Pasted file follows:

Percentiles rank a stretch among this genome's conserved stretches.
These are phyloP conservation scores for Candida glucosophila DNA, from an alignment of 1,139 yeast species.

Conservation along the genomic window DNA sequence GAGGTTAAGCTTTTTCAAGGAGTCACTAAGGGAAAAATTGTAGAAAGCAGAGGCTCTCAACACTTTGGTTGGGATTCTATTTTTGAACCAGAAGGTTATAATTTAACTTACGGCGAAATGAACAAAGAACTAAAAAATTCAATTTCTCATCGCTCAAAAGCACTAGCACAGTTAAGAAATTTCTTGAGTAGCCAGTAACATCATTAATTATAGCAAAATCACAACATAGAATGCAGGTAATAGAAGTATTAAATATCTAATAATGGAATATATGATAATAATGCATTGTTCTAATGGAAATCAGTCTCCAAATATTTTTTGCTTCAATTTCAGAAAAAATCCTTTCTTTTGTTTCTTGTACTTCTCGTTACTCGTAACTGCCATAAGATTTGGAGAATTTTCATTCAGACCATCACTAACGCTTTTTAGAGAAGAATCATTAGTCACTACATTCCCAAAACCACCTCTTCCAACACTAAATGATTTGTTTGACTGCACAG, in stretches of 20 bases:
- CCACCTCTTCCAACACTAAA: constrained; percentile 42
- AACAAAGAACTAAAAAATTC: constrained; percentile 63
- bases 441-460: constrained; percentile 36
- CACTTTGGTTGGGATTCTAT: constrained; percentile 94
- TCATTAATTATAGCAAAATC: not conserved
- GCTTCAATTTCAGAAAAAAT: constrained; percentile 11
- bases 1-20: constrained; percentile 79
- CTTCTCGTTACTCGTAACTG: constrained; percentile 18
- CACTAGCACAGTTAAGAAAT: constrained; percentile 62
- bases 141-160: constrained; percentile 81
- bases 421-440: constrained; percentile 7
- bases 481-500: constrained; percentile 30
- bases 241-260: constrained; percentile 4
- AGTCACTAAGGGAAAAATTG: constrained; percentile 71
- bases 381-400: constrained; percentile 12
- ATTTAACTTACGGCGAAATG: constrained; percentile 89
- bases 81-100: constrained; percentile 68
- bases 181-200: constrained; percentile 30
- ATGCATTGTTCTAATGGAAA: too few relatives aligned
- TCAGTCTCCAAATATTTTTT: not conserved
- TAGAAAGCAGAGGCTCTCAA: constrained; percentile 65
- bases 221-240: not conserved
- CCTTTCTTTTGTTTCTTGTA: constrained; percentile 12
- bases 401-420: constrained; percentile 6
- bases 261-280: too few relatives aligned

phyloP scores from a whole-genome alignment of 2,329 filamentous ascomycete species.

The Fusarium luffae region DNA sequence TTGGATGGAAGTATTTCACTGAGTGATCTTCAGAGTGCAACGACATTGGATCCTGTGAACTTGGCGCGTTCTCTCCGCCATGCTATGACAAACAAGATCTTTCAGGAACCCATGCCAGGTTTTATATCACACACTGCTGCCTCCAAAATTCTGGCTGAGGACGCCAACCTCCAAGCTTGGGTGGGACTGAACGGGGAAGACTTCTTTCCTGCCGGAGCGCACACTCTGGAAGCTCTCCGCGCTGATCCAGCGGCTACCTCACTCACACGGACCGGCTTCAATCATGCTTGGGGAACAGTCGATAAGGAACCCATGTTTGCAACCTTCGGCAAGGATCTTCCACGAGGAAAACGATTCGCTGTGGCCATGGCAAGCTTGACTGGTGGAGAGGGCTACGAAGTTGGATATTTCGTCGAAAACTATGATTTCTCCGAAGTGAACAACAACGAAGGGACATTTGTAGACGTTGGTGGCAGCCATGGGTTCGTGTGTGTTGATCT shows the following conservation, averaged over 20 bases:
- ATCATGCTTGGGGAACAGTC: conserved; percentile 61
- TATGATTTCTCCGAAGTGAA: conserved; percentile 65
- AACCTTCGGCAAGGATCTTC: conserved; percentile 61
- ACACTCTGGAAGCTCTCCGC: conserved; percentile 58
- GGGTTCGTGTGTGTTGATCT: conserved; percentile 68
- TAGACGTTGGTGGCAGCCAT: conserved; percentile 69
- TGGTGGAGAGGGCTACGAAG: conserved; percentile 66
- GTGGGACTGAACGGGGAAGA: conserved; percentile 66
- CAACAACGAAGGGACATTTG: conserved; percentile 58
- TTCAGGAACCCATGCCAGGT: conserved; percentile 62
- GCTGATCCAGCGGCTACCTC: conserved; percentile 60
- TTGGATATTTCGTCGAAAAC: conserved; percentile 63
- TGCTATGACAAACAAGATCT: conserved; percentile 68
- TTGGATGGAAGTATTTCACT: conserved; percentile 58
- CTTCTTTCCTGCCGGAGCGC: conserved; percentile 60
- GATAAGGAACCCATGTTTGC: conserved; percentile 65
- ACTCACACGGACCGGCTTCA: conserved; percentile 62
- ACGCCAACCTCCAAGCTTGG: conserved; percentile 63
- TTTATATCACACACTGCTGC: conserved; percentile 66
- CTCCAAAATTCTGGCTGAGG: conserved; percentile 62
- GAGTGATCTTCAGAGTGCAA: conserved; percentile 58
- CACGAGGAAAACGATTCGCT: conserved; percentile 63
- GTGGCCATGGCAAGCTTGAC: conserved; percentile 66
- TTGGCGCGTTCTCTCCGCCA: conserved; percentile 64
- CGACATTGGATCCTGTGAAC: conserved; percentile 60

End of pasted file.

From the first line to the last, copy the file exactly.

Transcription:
Percentiles rank a stretch among this genome's conserved stretches.
These are phyloP conservation scores for Candida glucosophila DNA, from an alignment of 1,139 yeast species.

Conservation along the genomic window DNA sequence GAGGTTAAGCTTTTTCAAGGAGTCACTAAGGGAAAAATTGTAGAAAGCAGAGGCTCTCAACACTTTGGTTGGGATTCTATTTTTGAACCAGAAGGTTATAATTTAACTTACGGCGAAATGAACAAAGAACTAAAAAATTCAATTTCTCATCGCTCAAAAGCACTAGCACAGTTAAGAAATTTCTTGAGTAGCCAGTAACATCATTAATTATAGCAAAATCACAACATAGAATGCAGGTAATAGAAGTATTAAATATCTAATAATGGAATATATGATAATAATGCATTGTTCTAATGGAAATCAGTCTCCAAATATTTTTTGCTTCAATTTCAGAAAAAATCCTTTCTTTTGTTTCTTGTACTTCTCGTTACTCGTAACTGCCATAAGATTTGGAGAATTTTCATTCAGACCATCACTAACGCTTTTTAGAGAAGAATCATTAGTCACTACATTCCCAAAACCACCTCTTCCAACACTAAATGATTTGTTTGACTGCACAG, in stretches of 20 bases:
- CCACCTCTTCCAACACTAAA: constrained; percentile 42
- AACAAAGAACTAAAAAATTC: constrained; percentile 63
- bases 441-460: constrained; percentile 36
- CACTTTGGTTGGGATTCTAT: constrained; percentile 94
- TCATTAATTATAGCAAAATC: not conserved
- GCTTCAATTTCAGAAAAAAT: constrained; percentile 11
- bases 1-20: constrained; percentile 79
- CTTCTCGTTACTCGTAACTG: constrained; percentile 18
- CACTAGCACAGTTAAGAAAT: constrained; percentile 62
- bases 141-160: constrained; percentile 81
- bases 421-440: constrained; percentile 7
- bases 481-500: constrained; percentile 30
- bases 241-260: constrained; percentile 4
- AGTCACTAAGGGAAAAATTG: constrained; percentile 71
- bases 381-400: constrained; percentile 12
- ATTTAACTTACGGCGAAATG: constrained; percentile 89
- bases 81-100: constrained; percentile 68
- bases 181-200: constrained; percentile 30
- ATGCATTGTTCTAATGGAAA: too few relatives aligned
- TCAGTCTCCAAATATTTTTT: not conserved
- TAGAAAGCAGAGGCTCTCAA: constrained; percentile 65
- bases 221-240: not conserved
- CCTTTCTTTTGTTTCTTGTA: constrained; percentile 12
- bases 401-420: constrained; percentile 6
- bases 261-280: too few relatives aligned

phyloP scores from a whole-genome alignment of 2,329 filamentous ascomycete species.

The Fusarium luffae region DNA sequence TTGGATGGAAGTATTTCACTGAGTGATCTTCAGAGTGCAACGACATTGGATCCTGTGAACTTGGCGCGTTCTCTCCGCCATGCTATGACAAACAAGATCTTTCAGGAACCCATGCCAGGTTTTATATCACACACTGCTGCCTCCAAAATTCTGGCTGAGGACGCCAACCTCCAAGCTTGGGTGGGACTGAACGGGGAAGACTTCTTTCCTGCCGGAGCGCACACTCTGGAAGCTCTCCGCGCTGATCCAGCGGCTACCTCACTCACACGGACCGGCTTCAATCATGCTTGGGGAACAGTCGATAAGGAACCCATGTTTGCAACCTTCGGCAAGGATCTTCCACGAGGAAAACGATTCGCTGTGGCCATGGCAAGCTTGACTGGTGGAGAGGGCTACGAAGTTGGATATTTCGTCGAAAACTATGATTTCTCCGAAGTGAACAACAACGAAGGGACATTTGTAGACGTTGGTGGCAGCCATGGGTTCGTGTGTGTTGATCT shows the following conservation, averaged over 20 bases:
- ATCATGCTTGGGGAACAGTC: conserved; percentile 61
- TATGATTTCTCCGAAGTGAA: conserved; percentile 65
- AACCTTCGGCAAGGATCTTC: conserved; percentile 61
- ACACTCTGGAAGCTCTCCGC: conserved; percentile 58
- GGGTTCGTGTGTGTTGATCT: conserved; percentile 68
- TAGACGTTGGTGGCAGCCAT: conserved; percentile 69
- TGGTGGAGAGGGCTACGAAG: conserved; percentile 66
- GTGGGACTGAACGGGGAAGA: conserved; percentile 66
- CAACAACGAAGGGACATTTG: conserved; percentile 58
- TTCAGGAACCCATGCCAGGT: conserved; percentile 62
- GCTGATCCAGCGGCTACCTC: conserved; percentile 60
- TTGGATATTTCGTCGAAAAC: conserved; percentile 63
- TGCTATGACAAACAAGATCT: conserved; percentile 68
- TTGGATGGAAGTATTTCACT: conserved; percentile 58
- CTTCTTTCCTGCCGGAGCGC: conserved; percentile 60
- GATAAGGAACCCATGTTTGC: conserved; percentile 65
- ACTCACACGGACCGGCTTCA: conserved; percentile 62
- ACGCCAACCTCCAAGCTTGG: conserved; percentile 63
- TTTATATCACACACTGCTGC: conserved; percentile 66
- CTCCAAAATTCTGGCTGAGG: conserved; percentile 62
- GAGTGATCTTCAGAGTGCAA: conserved; percentile 58
- CACGAGGAAAACGATTCGCT: conserved; percentile 63
- GTGGCCATGGCAAGCTTGAC: conserved; percentile 66
- TTGGCGCGTTCTCTCCGCCA: conserved; percentile 64
- CGACATTGGATCCTGTGAAC: conserved; percentile 60